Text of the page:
Student Scholar Symposium Abstracts and Posters

Document Type


Publication Date

Spring 5-2021

Faculty Advisor(s)

Jan Osborn


This project will address the gender gap in computer science through a discourse analysis of materials used to attract young girls to the field. Applying Invitational Rhetoric, Foss and Griffin’s feminist rhetorical theory, I will determine how rhetoric is being used to attract or possibly dissuade young females from entering computer science. Women have contributed to the field of computer science beginning in the 19th century even though computers were not yet invented. Considered the world’s first programmer, Ada Lovelace helped pioneer the first modern computer science concepts, and many of the same ideas we use today, like variables and looping. While many women played an important role, the statistics of women majoring in computer science have declined over the years. By the mid-80s, the number of women began to decrease. Women have developed many computer science inventions dating back 200 years. Many of these are still used today, have become the foundation for technological advancements, or played a role as participants in computing development. The 1980s saw the growth of personal computers in U.S. homes. These early computers were toys marketed to males with media catering to males, movies like Weird Science and Revenge of the Nerds established a male feel to the field of computer science and “geeky” culture. This played an important role that impacted young women to not choose computer science and helps explain the gap we have today. The theory and method used in this research will show how invitational rhetoric differs from traditional rhetoric. It is important to know the methods used to incorporate young women in the field of computer science. Invitational Rhetoric is rooted in valuing the individual experiences of everyone to “enter the rhetor’s world and to see it as the rhetor does” (Foss & Griffin, 5). The methods will allow me to explore in-depth how rhetoric could be used to portray computer science by instilling equality, immanent value, and self-determination between rhetor and audience.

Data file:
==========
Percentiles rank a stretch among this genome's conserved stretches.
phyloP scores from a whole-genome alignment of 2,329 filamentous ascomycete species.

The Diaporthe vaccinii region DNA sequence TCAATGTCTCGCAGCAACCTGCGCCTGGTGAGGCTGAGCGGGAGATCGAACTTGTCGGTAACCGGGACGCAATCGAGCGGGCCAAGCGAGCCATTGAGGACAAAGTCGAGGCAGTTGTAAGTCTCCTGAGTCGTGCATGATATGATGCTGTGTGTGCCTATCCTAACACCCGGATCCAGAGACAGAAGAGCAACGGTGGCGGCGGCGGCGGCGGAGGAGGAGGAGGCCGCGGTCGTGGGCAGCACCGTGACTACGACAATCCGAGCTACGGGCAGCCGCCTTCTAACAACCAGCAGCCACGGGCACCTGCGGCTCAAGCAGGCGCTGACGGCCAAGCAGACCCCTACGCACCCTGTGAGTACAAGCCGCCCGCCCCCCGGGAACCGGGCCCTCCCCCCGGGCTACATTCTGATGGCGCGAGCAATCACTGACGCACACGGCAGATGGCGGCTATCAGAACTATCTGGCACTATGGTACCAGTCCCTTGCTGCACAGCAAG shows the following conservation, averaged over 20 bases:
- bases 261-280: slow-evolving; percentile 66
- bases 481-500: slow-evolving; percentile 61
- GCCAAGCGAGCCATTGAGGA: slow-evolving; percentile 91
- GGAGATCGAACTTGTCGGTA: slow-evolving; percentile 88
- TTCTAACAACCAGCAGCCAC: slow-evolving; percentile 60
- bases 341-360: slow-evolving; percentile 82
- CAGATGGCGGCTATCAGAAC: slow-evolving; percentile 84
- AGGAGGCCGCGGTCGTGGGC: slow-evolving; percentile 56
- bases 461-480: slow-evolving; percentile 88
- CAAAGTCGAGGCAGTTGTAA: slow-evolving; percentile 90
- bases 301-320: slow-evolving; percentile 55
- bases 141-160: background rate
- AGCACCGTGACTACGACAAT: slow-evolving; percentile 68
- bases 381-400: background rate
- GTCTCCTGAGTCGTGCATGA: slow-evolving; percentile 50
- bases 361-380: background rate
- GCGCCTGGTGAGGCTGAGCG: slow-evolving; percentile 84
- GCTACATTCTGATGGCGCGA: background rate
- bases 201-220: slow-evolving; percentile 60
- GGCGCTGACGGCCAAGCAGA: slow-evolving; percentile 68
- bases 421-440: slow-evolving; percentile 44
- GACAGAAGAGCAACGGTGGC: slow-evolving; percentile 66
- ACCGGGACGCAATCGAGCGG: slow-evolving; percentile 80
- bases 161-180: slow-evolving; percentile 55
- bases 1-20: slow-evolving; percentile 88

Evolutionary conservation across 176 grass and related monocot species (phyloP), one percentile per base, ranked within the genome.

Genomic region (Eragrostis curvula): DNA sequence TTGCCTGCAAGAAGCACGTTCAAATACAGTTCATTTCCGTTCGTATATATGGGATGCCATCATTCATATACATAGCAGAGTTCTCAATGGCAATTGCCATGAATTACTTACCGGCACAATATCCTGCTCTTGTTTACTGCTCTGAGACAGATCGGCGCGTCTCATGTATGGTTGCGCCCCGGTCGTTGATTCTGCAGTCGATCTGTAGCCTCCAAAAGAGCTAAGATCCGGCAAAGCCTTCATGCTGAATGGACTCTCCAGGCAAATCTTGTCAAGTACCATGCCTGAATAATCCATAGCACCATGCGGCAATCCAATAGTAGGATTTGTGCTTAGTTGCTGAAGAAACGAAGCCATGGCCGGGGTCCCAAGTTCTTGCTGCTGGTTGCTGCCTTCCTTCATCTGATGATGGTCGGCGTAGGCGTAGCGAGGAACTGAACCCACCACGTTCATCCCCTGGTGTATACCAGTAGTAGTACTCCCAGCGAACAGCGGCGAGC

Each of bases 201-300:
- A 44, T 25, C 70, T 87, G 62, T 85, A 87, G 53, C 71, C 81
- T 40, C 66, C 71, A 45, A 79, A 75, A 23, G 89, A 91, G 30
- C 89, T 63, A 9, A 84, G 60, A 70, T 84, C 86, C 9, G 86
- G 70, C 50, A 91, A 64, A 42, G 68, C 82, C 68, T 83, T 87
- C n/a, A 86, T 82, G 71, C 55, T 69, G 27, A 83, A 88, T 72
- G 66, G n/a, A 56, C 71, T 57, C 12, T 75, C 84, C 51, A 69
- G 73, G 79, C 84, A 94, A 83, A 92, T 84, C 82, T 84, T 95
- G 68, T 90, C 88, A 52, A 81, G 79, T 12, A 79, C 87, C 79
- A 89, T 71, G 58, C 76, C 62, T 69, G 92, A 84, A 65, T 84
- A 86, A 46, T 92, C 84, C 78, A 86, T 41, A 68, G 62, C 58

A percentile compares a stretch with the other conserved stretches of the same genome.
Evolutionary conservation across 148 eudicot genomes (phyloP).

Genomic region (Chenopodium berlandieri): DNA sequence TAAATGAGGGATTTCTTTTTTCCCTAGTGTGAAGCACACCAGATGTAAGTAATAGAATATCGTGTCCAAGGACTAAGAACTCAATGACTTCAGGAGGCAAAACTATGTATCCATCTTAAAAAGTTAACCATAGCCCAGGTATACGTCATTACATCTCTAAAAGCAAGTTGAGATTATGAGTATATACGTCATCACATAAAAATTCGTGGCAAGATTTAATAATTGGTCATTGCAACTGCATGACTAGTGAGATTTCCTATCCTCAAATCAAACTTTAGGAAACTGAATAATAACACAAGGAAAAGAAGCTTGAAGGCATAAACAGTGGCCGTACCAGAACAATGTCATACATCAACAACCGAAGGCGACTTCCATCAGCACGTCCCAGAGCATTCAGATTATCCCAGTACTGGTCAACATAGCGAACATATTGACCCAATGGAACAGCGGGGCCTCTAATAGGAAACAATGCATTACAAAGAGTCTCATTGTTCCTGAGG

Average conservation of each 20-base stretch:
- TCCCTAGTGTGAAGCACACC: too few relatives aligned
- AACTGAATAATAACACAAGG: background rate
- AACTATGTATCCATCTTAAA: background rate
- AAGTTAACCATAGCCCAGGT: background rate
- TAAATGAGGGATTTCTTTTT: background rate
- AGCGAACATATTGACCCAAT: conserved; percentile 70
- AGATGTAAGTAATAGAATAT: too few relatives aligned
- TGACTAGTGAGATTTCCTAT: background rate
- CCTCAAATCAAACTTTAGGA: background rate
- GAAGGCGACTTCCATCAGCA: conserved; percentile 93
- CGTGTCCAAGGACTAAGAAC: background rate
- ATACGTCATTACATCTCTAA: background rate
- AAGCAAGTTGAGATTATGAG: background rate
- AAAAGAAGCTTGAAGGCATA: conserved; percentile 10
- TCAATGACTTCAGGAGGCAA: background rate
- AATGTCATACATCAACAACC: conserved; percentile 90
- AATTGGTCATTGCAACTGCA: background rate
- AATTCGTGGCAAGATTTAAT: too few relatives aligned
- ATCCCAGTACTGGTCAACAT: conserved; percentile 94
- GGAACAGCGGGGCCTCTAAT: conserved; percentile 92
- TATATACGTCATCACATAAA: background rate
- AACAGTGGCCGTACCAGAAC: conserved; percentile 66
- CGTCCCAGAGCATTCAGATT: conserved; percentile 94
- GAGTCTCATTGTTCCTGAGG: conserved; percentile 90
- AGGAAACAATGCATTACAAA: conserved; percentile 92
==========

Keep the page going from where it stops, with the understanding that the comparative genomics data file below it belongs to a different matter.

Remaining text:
Presented at the virtual Spring 2021 Student Scholar Symposium at Chapman University.